Tuesday, April 7, 2009

We Passed!

If I have learned one thing throughout this wedding process, it is that things are complicated. K and I met, fell in love ten years later, decided to get married for a multitude of reasons, and figured that we’d have a beautiful wedding in a sun-filled church, per our values growing up and family tradition.

That last sentence is where things get tricky. K and I both come from a long line of south-side Catholics, which means we will have a lengthy, traditional wedding mass. To have said mass, we are required to go to a nine hour premarital counseling session. Yes, nine hours, which we completed last weekend.

Now, before you read further you should know that I don’t think it’s a bad idea to require counseling before marriage. With the divorce rate the way it is, and the amount of people that rush into marriage because they dream of having a wedding, I think it’s a good idea to have an outside party guide you through the tough questions. In fact, I was a little nervous as I pondered what “sticky” discussions we’d have to have before earning our PreCana diploma. K and I woke up bright and early, and arrived at a church in a nearby suburb ready to settle in for the next few hours.

The teacher in me is frustrated by how the day was actually conducted. We spent eight hours filling out worksheets, comparing our worksheets, and discussing what we wrote. EIGHT HOURS. They didn’t even give us lunch. We sat in a big room, with our workbooks, forty other couples, led by a “real life married couple” who didn’t seem to have any chemistry or interest in talking to each other, let alone us. While going through topics such as finance, children, communication, common goals, and housework, what truly surprised me about the whole experience was the number of couples who HADN’T discussed these issues ahead of time. There were couples having major discussions and seemed surprised by their partners’ answers. How can you get engaged, or be in a serious relationship without discussing these issues? Maybe I’m just old-fashioned.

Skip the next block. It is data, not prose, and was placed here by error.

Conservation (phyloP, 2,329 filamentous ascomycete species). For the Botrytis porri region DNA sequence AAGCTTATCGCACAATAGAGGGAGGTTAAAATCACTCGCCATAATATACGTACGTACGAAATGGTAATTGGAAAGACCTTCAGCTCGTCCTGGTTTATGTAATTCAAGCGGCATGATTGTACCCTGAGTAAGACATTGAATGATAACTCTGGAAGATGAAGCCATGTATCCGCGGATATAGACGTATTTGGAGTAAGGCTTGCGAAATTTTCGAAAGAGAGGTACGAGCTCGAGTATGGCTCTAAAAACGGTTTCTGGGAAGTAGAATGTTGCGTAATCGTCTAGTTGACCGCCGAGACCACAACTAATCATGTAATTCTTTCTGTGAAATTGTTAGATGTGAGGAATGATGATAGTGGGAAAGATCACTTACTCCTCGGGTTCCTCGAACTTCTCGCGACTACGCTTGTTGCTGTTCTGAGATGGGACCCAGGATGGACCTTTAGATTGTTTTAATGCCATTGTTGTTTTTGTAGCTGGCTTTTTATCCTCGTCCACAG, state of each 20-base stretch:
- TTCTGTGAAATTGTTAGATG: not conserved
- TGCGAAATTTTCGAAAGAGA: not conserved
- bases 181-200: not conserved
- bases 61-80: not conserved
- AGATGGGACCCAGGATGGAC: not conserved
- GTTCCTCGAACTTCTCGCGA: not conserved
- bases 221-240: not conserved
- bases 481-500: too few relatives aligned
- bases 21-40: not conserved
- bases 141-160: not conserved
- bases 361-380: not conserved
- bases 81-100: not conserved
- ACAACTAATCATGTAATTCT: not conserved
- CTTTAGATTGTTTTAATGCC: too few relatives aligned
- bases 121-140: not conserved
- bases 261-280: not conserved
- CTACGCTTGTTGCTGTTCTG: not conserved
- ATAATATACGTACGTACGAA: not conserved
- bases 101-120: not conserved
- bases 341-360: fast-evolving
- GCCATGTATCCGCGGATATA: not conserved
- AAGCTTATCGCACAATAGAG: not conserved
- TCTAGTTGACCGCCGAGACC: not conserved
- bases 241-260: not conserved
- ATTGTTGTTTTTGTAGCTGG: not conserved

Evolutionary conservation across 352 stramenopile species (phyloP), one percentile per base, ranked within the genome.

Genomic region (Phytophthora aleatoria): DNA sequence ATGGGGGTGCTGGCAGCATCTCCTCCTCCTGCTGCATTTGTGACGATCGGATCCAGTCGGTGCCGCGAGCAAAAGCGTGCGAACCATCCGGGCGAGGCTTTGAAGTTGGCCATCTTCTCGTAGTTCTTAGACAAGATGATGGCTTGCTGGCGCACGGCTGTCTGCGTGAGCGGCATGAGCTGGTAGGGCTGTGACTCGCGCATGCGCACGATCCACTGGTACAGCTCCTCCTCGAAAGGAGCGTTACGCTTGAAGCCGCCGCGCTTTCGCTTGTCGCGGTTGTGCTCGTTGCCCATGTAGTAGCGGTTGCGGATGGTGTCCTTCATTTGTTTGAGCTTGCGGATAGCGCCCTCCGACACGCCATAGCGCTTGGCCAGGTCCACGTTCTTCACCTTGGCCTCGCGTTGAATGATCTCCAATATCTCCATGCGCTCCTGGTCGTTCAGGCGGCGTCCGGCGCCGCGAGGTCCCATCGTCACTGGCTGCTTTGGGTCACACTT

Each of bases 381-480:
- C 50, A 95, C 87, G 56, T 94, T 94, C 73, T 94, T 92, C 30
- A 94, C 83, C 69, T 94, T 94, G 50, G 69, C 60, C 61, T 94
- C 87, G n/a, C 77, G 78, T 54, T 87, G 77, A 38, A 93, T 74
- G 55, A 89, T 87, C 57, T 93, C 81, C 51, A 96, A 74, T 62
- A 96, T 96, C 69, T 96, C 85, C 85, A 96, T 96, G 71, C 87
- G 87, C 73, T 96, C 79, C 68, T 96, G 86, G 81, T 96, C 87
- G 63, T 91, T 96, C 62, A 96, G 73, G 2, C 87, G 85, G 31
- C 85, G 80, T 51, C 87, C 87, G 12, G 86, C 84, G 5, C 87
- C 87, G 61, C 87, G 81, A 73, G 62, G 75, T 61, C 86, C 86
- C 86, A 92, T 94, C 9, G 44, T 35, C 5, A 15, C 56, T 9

Long story short, K and I reaffirmed that we’re on the same page, spent a lot of time sitting knee to knee without much to talk about (since we didn’t have any shocking revelations), and set some goals. We’re going to run a half marathon together soon, and I’m pretty sure Jesus called my lovely husband-elect to get me a puppy. 88 days until the wedding- now let’s not lose our index card that says we passed the class.

1 comment:

  1. Bob and I were married by a Methodist minister from the church my parents attend in Kansas City. She was awesome and we loved her. But that's beside the point. If we had lived in KC, we would have had to attend an 8-week course (2 hours every Wednesday) with all of the other to-be-weds in the congregation, where, I'm sure, we would have come to the same conclusions you did and would have been shocked and appalled by the number of couples who hadn't discussed such major issues as whether to have kids, or combine bank accounts, or move to Germany, or whatever. I've heard that's how it always goes.

    Since we didn't live there, we got to bypass the class and instead have 3 premarital counseling sessions with a bona fide clinical psychologist. We filled out some of those inventories and talked about our differences, but we both actually learned things, and it was kind of cool. I think that should always be an option.

    Sorry it was a boring day---and I'm even sorrier that they didn't feed you!---but congrats on passing! (and thanks for reminding me why I'm glad I'm not Catholic, thereby making the full mass a total impossibility for us)